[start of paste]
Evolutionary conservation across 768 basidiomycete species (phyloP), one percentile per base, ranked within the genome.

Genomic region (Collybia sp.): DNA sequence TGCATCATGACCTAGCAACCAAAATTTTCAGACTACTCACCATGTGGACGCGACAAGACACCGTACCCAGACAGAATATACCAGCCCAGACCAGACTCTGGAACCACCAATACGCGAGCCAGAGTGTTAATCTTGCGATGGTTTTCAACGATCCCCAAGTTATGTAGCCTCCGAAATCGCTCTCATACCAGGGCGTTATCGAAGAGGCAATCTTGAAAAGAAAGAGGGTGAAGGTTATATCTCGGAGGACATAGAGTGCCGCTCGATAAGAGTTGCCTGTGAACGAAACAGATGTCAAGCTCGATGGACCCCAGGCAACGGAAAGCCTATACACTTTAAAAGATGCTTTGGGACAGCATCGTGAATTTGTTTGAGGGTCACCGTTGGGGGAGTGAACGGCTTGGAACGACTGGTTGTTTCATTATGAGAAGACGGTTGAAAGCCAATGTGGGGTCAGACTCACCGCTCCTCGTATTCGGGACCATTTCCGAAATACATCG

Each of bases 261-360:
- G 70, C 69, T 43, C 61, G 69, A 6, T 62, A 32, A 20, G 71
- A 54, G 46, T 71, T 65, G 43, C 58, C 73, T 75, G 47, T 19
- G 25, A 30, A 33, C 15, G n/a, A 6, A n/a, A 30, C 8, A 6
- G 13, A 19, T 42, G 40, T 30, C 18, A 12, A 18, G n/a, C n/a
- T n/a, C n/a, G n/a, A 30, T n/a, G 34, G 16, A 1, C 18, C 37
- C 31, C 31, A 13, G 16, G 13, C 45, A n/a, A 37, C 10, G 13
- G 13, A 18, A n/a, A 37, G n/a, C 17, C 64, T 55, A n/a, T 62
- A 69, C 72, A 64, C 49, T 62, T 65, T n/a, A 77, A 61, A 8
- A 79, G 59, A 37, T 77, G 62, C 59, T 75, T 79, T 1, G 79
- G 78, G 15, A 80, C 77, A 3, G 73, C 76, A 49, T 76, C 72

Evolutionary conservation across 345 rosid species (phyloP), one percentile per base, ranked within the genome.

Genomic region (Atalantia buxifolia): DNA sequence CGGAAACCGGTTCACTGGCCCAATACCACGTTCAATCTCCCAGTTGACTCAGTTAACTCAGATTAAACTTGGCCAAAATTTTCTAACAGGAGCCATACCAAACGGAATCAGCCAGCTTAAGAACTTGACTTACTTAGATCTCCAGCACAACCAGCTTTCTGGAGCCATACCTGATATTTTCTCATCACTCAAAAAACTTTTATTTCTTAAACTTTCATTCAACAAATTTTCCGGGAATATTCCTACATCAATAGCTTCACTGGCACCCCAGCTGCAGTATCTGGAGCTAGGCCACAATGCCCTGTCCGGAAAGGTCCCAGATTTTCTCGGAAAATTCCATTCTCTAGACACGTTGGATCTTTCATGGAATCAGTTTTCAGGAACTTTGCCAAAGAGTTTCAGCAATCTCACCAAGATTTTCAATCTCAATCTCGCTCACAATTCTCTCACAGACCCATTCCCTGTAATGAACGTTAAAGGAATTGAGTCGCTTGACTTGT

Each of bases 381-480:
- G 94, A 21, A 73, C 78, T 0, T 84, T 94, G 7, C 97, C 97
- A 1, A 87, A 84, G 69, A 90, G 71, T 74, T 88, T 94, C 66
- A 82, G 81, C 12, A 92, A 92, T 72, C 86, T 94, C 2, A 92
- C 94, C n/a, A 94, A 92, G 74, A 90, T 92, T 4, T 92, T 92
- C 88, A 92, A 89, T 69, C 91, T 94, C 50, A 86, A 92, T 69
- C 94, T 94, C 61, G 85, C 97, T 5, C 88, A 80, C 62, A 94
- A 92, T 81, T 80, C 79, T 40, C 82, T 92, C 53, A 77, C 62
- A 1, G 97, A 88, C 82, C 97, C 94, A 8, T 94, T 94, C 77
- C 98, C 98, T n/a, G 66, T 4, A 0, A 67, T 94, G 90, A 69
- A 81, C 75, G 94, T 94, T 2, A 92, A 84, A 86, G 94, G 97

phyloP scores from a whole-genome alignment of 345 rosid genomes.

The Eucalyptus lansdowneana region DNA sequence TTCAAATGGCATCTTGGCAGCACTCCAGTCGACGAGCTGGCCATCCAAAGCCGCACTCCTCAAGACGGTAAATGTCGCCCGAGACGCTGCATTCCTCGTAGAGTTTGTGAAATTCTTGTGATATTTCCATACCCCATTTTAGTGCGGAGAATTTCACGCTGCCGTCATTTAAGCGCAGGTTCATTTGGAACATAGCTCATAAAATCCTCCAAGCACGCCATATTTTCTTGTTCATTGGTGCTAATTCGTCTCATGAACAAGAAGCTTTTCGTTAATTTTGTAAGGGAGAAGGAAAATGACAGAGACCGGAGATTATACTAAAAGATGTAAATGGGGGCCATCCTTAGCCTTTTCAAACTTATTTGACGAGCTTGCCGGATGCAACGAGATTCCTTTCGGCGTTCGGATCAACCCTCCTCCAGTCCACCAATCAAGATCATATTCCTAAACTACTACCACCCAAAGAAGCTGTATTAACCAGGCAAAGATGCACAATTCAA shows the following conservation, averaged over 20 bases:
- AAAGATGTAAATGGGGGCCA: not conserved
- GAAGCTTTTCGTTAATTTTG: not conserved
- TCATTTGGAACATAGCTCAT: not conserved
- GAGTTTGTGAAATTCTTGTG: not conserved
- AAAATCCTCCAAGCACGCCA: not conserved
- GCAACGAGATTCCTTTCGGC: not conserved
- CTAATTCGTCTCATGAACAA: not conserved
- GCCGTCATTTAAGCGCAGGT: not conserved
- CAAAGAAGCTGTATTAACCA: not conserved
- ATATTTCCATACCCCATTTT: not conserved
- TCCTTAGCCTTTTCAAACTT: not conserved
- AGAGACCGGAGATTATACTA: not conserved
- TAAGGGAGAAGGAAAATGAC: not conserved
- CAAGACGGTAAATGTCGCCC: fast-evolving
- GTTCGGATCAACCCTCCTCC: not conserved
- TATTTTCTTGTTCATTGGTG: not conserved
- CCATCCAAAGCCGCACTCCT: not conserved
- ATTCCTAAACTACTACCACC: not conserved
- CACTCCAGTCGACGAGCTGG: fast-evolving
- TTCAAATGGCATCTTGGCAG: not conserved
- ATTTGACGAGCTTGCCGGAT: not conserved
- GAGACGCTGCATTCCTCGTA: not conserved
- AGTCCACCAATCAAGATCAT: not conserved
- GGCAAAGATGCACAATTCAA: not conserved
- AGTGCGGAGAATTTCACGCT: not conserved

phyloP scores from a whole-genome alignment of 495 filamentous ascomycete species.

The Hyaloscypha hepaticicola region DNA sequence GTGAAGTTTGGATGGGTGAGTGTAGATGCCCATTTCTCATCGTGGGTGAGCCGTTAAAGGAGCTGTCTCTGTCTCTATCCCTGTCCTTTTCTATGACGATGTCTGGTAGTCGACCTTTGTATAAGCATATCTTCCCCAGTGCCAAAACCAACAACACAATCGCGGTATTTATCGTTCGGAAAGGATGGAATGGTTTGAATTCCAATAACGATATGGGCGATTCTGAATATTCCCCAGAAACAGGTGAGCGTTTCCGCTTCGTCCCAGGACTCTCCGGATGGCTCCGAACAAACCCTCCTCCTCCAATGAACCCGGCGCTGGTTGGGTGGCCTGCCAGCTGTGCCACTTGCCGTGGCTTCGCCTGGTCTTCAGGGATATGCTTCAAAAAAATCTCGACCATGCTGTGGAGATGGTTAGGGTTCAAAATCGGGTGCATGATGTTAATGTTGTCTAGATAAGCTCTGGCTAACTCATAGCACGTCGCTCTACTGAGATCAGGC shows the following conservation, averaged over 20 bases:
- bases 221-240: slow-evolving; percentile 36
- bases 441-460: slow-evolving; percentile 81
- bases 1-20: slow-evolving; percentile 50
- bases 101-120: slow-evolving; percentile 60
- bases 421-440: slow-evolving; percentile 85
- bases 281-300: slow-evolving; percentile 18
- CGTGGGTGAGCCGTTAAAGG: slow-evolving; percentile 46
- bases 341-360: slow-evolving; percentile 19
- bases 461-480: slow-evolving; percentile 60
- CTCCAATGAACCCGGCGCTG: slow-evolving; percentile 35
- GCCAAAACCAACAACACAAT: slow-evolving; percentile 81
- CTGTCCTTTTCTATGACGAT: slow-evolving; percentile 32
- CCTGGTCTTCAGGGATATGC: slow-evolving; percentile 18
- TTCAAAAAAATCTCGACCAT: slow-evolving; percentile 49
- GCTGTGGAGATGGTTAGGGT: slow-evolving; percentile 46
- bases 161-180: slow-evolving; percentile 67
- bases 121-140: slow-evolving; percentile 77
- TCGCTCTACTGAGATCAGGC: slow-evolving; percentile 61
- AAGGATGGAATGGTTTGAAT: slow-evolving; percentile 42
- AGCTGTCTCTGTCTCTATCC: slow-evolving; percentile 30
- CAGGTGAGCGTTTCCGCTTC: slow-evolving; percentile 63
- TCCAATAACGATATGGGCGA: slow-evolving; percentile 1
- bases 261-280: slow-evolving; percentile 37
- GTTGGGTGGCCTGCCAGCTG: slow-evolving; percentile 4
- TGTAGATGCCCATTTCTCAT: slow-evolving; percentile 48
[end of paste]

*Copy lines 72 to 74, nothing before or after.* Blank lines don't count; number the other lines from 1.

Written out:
- bases 121-140: slow-evolving; percentile 77
- TCGCTCTACTGAGATCAGGC: slow-evolving; percentile 61
- AAGGATGGAATGGTTTGAAT: slow-evolving; percentile 42